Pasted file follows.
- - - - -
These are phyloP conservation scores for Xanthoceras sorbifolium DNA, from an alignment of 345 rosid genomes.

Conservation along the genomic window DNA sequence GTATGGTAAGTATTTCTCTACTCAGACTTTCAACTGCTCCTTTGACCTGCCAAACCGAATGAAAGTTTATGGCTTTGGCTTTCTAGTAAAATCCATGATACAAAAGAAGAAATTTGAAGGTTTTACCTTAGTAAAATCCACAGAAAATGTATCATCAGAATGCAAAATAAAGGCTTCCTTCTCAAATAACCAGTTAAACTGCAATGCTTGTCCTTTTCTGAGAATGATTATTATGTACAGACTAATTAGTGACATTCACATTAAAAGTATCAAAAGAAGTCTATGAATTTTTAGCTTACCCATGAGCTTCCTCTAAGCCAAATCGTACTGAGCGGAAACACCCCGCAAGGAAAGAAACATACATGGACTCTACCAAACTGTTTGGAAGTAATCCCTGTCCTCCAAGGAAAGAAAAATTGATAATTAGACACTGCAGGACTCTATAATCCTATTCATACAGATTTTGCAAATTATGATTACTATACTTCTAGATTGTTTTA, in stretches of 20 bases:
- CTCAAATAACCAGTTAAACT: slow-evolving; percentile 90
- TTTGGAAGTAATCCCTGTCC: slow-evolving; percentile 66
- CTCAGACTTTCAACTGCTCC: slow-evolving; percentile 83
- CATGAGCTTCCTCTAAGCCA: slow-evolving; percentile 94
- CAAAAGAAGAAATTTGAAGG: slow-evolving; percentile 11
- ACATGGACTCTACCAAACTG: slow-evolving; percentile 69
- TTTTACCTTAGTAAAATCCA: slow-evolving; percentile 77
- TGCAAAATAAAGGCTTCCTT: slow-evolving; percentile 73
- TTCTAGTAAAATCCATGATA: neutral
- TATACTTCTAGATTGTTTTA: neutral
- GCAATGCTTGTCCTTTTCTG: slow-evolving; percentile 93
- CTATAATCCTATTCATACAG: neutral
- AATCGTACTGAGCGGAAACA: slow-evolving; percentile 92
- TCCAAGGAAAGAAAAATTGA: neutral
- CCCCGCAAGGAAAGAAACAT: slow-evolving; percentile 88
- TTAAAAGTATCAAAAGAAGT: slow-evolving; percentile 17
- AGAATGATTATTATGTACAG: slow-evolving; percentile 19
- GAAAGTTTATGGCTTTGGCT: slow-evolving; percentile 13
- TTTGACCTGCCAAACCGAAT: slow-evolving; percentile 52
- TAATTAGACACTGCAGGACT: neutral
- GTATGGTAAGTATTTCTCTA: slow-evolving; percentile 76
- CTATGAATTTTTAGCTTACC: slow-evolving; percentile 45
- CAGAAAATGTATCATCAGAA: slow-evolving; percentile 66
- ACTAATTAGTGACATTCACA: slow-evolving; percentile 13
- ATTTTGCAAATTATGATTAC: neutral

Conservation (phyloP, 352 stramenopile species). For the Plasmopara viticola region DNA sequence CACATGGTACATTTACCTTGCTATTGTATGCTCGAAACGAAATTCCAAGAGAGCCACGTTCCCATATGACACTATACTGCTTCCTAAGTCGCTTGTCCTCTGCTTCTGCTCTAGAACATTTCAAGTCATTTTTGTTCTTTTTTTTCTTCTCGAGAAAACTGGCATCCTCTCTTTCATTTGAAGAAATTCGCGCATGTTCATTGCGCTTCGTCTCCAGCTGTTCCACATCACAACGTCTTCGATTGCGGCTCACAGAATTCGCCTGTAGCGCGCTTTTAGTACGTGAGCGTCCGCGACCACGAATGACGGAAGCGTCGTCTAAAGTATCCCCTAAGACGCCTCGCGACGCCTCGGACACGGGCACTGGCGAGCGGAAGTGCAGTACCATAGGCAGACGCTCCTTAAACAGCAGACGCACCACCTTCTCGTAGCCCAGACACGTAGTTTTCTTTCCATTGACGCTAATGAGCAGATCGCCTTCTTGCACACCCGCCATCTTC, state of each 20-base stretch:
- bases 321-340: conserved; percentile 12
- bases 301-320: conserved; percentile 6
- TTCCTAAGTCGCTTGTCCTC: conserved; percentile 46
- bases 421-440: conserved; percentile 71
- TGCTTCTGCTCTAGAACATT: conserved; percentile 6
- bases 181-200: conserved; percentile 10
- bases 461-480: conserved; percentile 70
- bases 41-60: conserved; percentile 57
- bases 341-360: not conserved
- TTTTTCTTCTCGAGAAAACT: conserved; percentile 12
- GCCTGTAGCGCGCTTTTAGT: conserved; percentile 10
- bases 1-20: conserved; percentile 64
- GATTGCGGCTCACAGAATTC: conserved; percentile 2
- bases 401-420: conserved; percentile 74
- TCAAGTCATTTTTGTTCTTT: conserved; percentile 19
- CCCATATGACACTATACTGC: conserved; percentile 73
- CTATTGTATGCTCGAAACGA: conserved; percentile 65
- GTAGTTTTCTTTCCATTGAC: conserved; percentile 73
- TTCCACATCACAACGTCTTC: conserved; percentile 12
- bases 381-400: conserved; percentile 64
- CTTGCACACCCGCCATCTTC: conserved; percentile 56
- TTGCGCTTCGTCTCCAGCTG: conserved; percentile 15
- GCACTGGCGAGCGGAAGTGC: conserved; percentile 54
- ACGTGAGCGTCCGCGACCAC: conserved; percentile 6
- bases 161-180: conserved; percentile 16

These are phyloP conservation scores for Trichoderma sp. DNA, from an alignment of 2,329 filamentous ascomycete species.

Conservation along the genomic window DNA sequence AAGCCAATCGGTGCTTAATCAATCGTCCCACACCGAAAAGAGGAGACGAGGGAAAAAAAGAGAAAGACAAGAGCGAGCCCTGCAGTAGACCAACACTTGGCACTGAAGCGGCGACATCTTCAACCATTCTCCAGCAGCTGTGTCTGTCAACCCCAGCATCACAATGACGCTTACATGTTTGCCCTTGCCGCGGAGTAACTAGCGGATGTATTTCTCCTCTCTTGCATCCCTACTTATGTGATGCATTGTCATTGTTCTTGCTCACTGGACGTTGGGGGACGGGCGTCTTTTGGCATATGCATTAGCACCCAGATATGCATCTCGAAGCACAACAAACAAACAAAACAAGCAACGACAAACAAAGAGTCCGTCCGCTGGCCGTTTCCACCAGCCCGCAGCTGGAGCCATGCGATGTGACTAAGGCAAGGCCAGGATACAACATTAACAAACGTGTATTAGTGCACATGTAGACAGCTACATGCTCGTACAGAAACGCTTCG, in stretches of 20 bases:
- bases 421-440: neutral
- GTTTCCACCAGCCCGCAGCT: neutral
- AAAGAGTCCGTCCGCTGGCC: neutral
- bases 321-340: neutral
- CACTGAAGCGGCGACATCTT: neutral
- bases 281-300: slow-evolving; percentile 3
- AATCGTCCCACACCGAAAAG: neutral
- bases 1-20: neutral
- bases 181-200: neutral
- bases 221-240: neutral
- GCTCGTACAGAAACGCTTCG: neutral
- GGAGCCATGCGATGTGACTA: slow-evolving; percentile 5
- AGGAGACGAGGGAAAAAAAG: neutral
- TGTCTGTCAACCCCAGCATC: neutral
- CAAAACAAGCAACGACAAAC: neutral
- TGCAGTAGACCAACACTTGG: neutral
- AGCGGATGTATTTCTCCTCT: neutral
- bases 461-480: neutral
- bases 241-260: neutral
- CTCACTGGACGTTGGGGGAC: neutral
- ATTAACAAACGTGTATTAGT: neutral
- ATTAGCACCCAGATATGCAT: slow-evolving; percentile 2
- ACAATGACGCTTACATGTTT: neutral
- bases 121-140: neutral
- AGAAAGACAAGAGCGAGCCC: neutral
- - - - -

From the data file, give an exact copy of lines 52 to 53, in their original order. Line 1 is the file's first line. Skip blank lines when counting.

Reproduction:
- ACGTGAGCGTCCGCGACCAC: conserved; percentile 6
- bases 161-180: conserved; percentile 16